public forum
home forum magazine gallery links about faq courtesy
It is currently Wed Oct 22, 2014 6:48 pm

All times are UTC - 7 hours [ DST ]




Post new topic Reply to topic  [ 17 posts ]  Go to page 1, 2  Next
Author Message
 Post subject: Can a Rehabilitating a Theater - Rehabilitate a Neighbor
PostPosted: Mon Jul 30, 2001 10:20 am 
Offline

Joined: Mon Oct 02, 2000 11:01 pm
Posts: 13071
Location: San Diego, California, USA
From the Chicago Sun Times:<P><B>Uptown Theatre rehab to help community <P>July 30, 2001<P>BY HEDY WEISS THEATER CRITIC <P>A grand theatrical white elephant, or a uniquely beautiful and potentially thrilling cornerstone of neighborhood redevelopment? That is the question.</B><P> <BLOCKQUOTE><font size="1" face="Verdana, Arial">quote:</font><HR>With the announcement Friday that Albert Ivar Goodman (of Goodman Theatre renown) has contributed the first $1 million toward the rehabilitation of the Uptown Theatre, the salvation of a major theatrical landmark seems closer than ever to becoming a reality. So does the promise of turning around a neighborhood that is among the most diverse, vibrant and problem-ridden in the city.<HR></BLOCKQUOTE><P><A HREF="http://www.suntimes.com/output/show/cst-ftr-hedy30.html" TARGET=_blank><B>MORE...</B></A><P>This is an interesting question. I just finished reading an autobiography by Michael Eisner, CEO of Disney, called "Work in Progress" in which he details such a change happening with Disney's purchase of a very run down theater in the Times Square area of New York. <P>I could be wrong (not being very familiar with New York - I was last there in 1962) but I think it was in the 42nd Street theater area. (I returned the book to the libary so I can't check out the exact name and location of the theater.) The Disney purchase of the theater and rehabilitating it and using it for live shows precipitated the reclamation of the entire area.<P>It's a very interesting book by the way. And an interesting concept.<P><BR>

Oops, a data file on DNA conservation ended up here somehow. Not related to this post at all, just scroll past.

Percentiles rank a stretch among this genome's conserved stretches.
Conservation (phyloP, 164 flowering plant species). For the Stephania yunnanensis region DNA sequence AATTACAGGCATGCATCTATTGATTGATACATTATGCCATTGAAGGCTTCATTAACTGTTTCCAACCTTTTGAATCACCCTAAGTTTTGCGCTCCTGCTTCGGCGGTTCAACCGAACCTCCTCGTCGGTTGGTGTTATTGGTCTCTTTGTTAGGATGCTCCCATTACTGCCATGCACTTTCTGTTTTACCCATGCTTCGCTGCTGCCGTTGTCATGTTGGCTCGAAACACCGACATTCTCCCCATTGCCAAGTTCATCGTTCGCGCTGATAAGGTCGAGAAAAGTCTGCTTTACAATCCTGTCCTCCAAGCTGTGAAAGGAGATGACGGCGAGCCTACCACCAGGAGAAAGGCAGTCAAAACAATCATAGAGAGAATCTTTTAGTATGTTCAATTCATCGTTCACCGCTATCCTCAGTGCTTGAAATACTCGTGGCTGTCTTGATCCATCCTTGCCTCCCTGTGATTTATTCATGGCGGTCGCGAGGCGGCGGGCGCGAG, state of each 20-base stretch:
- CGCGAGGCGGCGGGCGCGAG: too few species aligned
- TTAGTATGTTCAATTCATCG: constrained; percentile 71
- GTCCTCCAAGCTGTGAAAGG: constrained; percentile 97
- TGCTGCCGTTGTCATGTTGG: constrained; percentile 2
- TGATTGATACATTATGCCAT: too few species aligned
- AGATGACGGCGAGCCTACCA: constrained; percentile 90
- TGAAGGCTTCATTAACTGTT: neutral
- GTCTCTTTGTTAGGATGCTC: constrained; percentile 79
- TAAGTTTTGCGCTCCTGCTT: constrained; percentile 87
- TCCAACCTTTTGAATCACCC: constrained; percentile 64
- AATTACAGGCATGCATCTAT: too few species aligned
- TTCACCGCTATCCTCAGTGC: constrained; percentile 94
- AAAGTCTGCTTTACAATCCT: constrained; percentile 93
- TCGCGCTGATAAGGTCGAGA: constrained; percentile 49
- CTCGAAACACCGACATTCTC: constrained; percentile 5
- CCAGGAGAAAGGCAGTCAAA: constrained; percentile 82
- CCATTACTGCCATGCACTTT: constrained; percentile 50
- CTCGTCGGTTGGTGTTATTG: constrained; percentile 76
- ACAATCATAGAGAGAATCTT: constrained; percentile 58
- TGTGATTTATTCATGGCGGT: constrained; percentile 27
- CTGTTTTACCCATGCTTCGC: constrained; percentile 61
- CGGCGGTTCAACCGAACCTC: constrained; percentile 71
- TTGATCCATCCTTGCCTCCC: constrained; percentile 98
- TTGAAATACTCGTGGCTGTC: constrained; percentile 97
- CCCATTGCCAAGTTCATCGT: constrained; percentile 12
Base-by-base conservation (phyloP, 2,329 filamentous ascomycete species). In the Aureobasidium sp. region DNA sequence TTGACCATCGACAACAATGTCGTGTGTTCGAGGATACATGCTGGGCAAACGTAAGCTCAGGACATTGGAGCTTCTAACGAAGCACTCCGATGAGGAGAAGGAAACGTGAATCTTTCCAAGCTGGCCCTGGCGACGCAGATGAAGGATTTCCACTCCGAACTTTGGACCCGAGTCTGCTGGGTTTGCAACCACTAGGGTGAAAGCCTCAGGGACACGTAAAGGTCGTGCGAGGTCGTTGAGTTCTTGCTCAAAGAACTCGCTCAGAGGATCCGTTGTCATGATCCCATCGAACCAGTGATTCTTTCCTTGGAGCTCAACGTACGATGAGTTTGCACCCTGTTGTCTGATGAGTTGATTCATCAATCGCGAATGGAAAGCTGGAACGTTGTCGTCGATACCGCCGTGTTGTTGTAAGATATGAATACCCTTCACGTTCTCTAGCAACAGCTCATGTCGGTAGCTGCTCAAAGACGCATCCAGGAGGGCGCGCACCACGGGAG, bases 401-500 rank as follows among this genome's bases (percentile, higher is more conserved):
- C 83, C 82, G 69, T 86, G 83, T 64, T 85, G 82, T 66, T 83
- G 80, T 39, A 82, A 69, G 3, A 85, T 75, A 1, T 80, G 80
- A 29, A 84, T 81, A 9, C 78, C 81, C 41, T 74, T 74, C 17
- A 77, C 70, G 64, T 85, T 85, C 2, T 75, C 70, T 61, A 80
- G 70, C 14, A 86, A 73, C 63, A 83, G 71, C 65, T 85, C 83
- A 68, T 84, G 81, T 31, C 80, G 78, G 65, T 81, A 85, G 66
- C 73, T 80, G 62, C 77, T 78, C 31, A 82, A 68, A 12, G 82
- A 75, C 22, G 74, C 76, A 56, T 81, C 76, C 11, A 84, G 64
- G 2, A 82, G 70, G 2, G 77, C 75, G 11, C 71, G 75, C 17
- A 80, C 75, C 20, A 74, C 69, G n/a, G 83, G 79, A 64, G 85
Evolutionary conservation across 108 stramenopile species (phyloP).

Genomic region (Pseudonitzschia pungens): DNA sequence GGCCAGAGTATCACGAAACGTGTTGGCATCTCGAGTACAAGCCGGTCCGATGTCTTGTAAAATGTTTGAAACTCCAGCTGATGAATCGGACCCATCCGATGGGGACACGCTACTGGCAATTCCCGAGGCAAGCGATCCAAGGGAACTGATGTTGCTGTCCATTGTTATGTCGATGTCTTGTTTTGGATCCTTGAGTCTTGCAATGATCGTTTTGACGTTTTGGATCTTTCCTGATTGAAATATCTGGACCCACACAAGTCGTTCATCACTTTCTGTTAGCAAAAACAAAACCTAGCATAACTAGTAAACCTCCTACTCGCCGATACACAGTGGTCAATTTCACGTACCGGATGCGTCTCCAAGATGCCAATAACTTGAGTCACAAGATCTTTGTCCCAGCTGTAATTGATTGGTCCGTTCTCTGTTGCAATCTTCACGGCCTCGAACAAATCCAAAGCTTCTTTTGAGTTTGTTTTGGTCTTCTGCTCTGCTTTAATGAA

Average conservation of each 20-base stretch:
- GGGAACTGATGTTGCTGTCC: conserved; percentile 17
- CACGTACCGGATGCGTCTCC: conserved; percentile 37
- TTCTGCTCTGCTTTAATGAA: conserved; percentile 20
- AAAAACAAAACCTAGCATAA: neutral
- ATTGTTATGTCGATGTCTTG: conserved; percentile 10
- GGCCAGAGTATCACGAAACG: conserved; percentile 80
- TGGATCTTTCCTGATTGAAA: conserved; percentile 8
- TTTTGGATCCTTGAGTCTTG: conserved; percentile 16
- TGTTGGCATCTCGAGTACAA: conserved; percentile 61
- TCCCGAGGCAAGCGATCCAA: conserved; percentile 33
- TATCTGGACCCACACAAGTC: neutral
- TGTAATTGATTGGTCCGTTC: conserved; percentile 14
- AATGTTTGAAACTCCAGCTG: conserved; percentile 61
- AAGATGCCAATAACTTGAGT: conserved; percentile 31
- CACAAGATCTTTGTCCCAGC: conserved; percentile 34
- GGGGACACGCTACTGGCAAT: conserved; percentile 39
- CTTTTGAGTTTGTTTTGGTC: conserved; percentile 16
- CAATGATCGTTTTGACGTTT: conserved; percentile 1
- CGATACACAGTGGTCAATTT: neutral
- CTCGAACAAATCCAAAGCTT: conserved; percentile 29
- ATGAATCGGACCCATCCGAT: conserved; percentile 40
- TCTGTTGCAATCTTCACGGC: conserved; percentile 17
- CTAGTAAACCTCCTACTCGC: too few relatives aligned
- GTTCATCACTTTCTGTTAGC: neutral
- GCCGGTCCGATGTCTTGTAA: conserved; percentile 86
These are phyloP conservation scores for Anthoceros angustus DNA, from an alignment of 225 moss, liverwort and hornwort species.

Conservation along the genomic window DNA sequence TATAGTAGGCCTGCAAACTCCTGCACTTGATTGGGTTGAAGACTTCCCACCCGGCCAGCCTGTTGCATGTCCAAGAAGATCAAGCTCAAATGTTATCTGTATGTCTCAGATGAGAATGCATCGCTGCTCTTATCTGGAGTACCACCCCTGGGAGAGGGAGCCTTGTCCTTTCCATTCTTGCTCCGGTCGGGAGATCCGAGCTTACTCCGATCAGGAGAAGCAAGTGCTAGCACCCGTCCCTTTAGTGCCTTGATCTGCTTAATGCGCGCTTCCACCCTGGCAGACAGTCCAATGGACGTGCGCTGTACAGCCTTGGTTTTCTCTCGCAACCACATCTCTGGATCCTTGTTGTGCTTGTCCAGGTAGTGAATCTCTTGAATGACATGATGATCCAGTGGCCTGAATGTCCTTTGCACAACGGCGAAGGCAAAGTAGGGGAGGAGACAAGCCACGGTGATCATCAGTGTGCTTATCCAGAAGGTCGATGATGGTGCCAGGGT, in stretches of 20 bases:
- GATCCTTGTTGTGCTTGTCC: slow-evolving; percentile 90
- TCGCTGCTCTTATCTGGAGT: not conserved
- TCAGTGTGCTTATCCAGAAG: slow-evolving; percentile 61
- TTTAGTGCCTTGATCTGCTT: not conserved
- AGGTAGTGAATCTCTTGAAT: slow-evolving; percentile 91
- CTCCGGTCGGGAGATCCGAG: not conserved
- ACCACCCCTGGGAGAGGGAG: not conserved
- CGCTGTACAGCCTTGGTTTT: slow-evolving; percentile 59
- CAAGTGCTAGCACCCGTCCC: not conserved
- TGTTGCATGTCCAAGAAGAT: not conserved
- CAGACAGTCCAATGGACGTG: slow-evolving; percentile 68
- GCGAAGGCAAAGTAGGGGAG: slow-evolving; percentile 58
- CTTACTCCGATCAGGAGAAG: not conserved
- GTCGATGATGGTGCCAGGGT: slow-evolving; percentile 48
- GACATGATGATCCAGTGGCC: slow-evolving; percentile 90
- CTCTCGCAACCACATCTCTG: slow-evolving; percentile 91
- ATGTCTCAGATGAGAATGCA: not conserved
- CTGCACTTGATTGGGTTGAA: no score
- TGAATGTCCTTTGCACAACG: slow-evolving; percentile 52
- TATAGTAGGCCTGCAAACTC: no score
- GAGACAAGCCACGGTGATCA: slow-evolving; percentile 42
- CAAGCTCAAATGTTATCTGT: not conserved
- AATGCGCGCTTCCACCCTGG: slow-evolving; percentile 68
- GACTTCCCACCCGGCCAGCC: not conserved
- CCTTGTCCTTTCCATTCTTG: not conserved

Top
 Profile E-mail  
 
 Post subject: Re: Can a Rehabilitating a Theater - Rehabilitate a Neighbor
PostPosted: Mon Jul 30, 2001 2:39 pm 
Offline

Joined: Thu Feb 01, 2001 12:01 am
Posts: 275
Location: California
Not sure about New York, but that is now part of my new project - though "rehabbing" may be the wrong connotation when you talk about a beachside community in Orange County.<P>It IS a renovation project that SHOULD bring about some pretty significant cultural changes though, and lend a lot to changing a community's self-image.<P>In New Orleans, building a contemporary art center in the middle of a warehouse district DID make a major impact on the community. It has definitely shed its industrial/run-down persona for a trendy, upscale center for arts, crafts, housing and dining.


Top
 Profile E-mail  
 
 Post subject: Re: Can a Rehabilitating a Theater - Rehabilitate a Neighbor
PostPosted: Tue Jul 31, 2001 2:25 pm 
Offline

Joined: Mon Oct 02, 2000 11:01 pm
Posts: 13071
Location: San Diego, California, USA
Some people feel that a sports facility also helps to upgrade/renovate a neighborhood. <P>Which do you thing would work better - a theater or a sports facility?